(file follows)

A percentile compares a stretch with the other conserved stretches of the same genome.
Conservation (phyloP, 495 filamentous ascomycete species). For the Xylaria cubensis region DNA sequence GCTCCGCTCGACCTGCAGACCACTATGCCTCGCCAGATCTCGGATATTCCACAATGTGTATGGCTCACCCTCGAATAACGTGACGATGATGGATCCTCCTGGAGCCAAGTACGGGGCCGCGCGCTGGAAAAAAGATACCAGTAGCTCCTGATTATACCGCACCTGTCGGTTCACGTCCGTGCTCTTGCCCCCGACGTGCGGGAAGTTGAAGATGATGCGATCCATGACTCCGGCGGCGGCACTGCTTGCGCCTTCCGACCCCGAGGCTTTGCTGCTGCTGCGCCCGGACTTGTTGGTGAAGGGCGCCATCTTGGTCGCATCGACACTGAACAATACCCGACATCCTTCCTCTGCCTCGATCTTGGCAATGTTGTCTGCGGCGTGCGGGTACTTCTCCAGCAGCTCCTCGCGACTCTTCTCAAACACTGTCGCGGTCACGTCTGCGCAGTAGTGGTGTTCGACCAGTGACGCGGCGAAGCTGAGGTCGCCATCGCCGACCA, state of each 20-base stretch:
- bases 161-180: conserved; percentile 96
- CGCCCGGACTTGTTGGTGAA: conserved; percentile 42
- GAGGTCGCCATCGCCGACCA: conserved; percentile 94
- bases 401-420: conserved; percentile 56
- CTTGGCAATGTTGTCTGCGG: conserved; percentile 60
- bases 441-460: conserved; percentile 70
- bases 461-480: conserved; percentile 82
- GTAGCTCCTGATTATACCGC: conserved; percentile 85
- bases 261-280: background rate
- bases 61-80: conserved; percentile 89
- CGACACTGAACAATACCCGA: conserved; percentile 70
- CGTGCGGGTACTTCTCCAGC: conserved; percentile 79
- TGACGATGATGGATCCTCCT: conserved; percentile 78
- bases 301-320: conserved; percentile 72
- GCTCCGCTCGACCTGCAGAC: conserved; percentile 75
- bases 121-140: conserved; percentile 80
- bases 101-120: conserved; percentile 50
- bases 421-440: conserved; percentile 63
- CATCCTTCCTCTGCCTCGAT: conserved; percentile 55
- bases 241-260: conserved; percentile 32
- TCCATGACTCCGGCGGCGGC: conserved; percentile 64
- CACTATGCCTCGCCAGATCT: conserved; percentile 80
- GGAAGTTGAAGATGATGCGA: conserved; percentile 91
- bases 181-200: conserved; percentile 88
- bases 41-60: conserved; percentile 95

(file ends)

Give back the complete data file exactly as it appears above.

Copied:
A percentile compares a stretch with the other conserved stretches of the same genome.
Conservation (phyloP, 495 filamentous ascomycete species). For the Xylaria cubensis region DNA sequence GCTCCGCTCGACCTGCAGACCACTATGCCTCGCCAGATCTCGGATATTCCACAATGTGTATGGCTCACCCTCGAATAACGTGACGATGATGGATCCTCCTGGAGCCAAGTACGGGGCCGCGCGCTGGAAAAAAGATACCAGTAGCTCCTGATTATACCGCACCTGTCGGTTCACGTCCGTGCTCTTGCCCCCGACGTGCGGGAAGTTGAAGATGATGCGATCCATGACTCCGGCGGCGGCACTGCTTGCGCCTTCCGACCCCGAGGCTTTGCTGCTGCTGCGCCCGGACTTGTTGGTGAAGGGCGCCATCTTGGTCGCATCGACACTGAACAATACCCGACATCCTTCCTCTGCCTCGATCTTGGCAATGTTGTCTGCGGCGTGCGGGTACTTCTCCAGCAGCTCCTCGCGACTCTTCTCAAACACTGTCGCGGTCACGTCTGCGCAGTAGTGGTGTTCGACCAGTGACGCGGCGAAGCTGAGGTCGCCATCGCCGACCA, state of each 20-base stretch:
- bases 161-180: conserved; percentile 96
- CGCCCGGACTTGTTGGTGAA: conserved; percentile 42
- GAGGTCGCCATCGCCGACCA: conserved; percentile 94
- bases 401-420: conserved; percentile 56
- CTTGGCAATGTTGTCTGCGG: conserved; percentile 60
- bases 441-460: conserved; percentile 70
- bases 461-480: conserved; percentile 82
- GTAGCTCCTGATTATACCGC: conserved; percentile 85
- bases 261-280: background rate
- bases 61-80: conserved; percentile 89
- CGACACTGAACAATACCCGA: conserved; percentile 70
- CGTGCGGGTACTTCTCCAGC: conserved; percentile 79
- TGACGATGATGGATCCTCCT: conserved; percentile 78
- bases 301-320: conserved; percentile 72
- GCTCCGCTCGACCTGCAGAC: conserved; percentile 75
- bases 121-140: conserved; percentile 80
- bases 101-120: conserved; percentile 50
- bases 421-440: conserved; percentile 63
- CATCCTTCCTCTGCCTCGAT: conserved; percentile 55
- bases 241-260: conserved; percentile 32
- TCCATGACTCCGGCGGCGGC: conserved; percentile 64
- CACTATGCCTCGCCAGATCT: conserved; percentile 80
- GGAAGTTGAAGATGATGCGA: conserved; percentile 91
- bases 181-200: conserved; percentile 88
- bases 41-60: conserved; percentile 95